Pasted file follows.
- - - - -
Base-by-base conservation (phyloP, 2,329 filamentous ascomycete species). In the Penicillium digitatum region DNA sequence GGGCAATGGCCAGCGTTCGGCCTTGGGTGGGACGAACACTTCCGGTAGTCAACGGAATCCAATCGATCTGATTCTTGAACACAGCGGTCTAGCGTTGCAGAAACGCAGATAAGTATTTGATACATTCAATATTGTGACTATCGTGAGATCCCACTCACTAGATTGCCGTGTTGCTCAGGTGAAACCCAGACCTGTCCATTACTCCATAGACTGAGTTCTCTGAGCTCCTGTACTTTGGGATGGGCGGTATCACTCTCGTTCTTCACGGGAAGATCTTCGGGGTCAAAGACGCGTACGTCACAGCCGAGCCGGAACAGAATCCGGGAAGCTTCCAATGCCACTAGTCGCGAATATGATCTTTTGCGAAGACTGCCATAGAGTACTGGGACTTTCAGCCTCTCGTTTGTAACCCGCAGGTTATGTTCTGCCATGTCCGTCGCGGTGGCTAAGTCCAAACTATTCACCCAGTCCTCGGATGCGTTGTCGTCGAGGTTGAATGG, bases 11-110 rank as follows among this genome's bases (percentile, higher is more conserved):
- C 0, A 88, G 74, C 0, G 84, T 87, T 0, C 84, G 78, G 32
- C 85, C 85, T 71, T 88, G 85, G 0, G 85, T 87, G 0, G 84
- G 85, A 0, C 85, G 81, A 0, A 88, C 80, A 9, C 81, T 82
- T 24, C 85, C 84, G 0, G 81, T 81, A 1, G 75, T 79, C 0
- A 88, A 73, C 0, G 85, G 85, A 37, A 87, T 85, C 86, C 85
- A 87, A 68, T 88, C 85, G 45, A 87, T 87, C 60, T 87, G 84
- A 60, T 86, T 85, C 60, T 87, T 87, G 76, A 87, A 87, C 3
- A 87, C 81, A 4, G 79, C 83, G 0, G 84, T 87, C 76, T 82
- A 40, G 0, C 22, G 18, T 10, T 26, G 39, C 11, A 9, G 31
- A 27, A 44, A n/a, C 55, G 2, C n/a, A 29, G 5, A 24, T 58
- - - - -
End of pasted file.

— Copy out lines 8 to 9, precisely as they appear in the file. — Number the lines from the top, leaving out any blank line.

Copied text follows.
- A 60, T 86, T 85, C 60, T 87, T 87, G 76, A 87, A 87, C 3
- A 87, C 81, A 4, G 79, C 83, G 0, G 84, T 87, C 76, T 82